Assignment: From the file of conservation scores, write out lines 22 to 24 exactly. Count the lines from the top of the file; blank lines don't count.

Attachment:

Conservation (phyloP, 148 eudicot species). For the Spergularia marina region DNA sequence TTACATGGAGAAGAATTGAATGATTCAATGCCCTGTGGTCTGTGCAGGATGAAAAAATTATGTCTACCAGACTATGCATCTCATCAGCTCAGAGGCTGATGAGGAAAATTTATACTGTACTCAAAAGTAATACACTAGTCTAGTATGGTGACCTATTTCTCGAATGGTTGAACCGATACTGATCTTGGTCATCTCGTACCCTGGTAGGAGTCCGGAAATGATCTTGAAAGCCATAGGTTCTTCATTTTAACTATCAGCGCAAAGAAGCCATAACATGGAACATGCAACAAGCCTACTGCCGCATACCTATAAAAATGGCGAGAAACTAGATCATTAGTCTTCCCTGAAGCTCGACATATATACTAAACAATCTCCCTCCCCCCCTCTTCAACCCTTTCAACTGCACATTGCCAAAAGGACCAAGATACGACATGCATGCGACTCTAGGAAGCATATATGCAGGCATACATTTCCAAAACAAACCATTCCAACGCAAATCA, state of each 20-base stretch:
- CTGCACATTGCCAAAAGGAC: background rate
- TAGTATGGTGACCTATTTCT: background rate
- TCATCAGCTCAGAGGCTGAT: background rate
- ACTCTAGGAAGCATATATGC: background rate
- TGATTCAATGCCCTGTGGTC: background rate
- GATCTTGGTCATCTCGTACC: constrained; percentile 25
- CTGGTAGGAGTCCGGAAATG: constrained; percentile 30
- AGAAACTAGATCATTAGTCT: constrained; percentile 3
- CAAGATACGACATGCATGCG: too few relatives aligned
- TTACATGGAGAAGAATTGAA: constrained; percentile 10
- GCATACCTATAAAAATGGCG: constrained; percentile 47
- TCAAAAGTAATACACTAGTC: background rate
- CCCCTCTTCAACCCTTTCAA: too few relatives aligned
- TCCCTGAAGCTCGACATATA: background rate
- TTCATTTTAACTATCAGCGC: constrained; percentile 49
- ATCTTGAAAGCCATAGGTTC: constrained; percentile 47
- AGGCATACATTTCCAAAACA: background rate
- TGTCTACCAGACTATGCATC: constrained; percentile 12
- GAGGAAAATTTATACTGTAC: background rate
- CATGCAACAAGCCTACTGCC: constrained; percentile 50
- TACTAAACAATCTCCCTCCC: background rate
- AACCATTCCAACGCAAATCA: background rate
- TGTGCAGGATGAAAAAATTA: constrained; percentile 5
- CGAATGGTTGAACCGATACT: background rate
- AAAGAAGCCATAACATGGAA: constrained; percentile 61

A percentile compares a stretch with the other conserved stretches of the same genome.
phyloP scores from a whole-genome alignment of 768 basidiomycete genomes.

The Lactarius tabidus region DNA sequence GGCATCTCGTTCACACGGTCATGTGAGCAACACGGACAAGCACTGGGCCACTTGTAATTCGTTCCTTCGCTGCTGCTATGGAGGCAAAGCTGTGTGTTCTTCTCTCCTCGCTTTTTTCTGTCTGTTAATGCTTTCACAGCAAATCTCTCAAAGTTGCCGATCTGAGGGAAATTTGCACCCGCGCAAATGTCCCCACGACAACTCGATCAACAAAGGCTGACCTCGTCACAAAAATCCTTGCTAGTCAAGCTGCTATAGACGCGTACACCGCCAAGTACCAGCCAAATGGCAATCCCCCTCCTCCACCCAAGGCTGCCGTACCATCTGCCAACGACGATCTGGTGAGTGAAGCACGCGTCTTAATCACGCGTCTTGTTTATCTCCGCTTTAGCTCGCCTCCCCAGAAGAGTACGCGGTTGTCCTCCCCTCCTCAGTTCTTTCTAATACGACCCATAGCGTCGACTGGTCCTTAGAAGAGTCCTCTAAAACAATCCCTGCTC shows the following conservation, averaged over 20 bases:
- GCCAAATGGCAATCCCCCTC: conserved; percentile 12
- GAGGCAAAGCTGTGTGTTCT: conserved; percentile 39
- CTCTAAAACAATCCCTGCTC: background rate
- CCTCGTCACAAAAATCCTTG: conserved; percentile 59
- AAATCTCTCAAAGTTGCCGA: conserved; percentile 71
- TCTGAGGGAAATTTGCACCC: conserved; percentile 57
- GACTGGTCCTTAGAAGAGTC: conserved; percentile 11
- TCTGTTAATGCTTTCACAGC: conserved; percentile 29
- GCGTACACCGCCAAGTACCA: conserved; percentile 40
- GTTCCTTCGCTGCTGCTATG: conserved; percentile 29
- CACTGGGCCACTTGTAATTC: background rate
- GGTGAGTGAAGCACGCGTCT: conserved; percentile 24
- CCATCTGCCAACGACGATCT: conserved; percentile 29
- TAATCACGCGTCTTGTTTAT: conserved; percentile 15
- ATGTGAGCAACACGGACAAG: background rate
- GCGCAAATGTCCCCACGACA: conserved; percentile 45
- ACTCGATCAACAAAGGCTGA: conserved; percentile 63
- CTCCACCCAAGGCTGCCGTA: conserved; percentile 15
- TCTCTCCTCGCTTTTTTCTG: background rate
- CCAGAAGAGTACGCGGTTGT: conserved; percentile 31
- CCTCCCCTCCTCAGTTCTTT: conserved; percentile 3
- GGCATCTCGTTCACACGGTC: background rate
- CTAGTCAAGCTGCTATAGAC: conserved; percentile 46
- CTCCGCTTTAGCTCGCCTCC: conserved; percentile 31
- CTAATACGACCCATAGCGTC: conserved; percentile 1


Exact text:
- TACTAAACAATCTCCCTCCC: background rate
- AACCATTCCAACGCAAATCA: background rate
- TGTGCAGGATGAAAAAATTA: constrained; percentile 5